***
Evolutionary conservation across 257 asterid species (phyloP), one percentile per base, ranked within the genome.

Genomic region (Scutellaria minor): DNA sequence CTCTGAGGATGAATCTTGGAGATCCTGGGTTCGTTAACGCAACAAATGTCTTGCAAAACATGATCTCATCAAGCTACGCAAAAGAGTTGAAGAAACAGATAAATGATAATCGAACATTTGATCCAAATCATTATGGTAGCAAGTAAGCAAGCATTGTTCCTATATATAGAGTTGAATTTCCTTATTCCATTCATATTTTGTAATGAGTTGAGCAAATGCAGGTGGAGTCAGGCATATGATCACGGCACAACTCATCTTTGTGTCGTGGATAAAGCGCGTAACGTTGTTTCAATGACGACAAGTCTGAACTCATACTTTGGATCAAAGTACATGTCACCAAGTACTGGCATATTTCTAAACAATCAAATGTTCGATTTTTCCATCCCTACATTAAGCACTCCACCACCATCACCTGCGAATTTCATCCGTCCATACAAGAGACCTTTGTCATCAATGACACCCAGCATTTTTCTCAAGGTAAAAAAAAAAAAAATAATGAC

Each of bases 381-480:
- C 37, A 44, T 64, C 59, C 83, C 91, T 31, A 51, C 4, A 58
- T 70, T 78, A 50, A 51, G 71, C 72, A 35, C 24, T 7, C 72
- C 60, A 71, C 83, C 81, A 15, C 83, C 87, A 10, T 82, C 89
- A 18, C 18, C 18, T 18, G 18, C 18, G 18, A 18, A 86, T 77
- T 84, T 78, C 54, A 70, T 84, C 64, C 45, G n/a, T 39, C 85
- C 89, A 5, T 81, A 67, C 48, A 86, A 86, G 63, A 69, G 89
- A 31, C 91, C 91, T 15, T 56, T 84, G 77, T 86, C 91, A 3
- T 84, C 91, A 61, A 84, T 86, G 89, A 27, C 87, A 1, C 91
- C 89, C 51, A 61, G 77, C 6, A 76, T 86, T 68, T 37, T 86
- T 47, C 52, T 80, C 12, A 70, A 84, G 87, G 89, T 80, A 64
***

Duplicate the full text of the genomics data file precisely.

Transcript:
Evolutionary conservation across 257 asterid species (phyloP), one percentile per base, ranked within the genome.

Genomic region (Scutellaria minor): DNA sequence CTCTGAGGATGAATCTTGGAGATCCTGGGTTCGTTAACGCAACAAATGTCTTGCAAAACATGATCTCATCAAGCTACGCAAAAGAGTTGAAGAAACAGATAAATGATAATCGAACATTTGATCCAAATCATTATGGTAGCAAGTAAGCAAGCATTGTTCCTATATATAGAGTTGAATTTCCTTATTCCATTCATATTTTGTAATGAGTTGAGCAAATGCAGGTGGAGTCAGGCATATGATCACGGCACAACTCATCTTTGTGTCGTGGATAAAGCGCGTAACGTTGTTTCAATGACGACAAGTCTGAACTCATACTTTGGATCAAAGTACATGTCACCAAGTACTGGCATATTTCTAAACAATCAAATGTTCGATTTTTCCATCCCTACATTAAGCACTCCACCACCATCACCTGCGAATTTCATCCGTCCATACAAGAGACCTTTGTCATCAATGACACCCAGCATTTTTCTCAAGGTAAAAAAAAAAAAAATAATGAC

Each of bases 381-480:
- C 37, A 44, T 64, C 59, C 83, C 91, T 31, A 51, C 4, A 58
- T 70, T 78, A 50, A 51, G 71, C 72, A 35, C 24, T 7, C 72
- C 60, A 71, C 83, C 81, A 15, C 83, C 87, A 10, T 82, C 89
- A 18, C 18, C 18, T 18, G 18, C 18, G 18, A 18, A 86, T 77
- T 84, T 78, C 54, A 70, T 84, C 64, C 45, G n/a, T 39, C 85
- C 89, A 5, T 81, A 67, C 48, A 86, A 86, G 63, A 69, G 89
- A 31, C 91, C 91, T 15, T 56, T 84, G 77, T 86, C 91, A 3
- T 84, C 91, A 61, A 84, T 86, G 89, A 27, C 87, A 1, C 91
- C 89, C 51, A 61, G 77, C 6, A 76, T 86, T 68, T 37, T 86
- T 47, C 52, T 80, C 12, A 70, A 84, G 87, G 89, T 80, A 64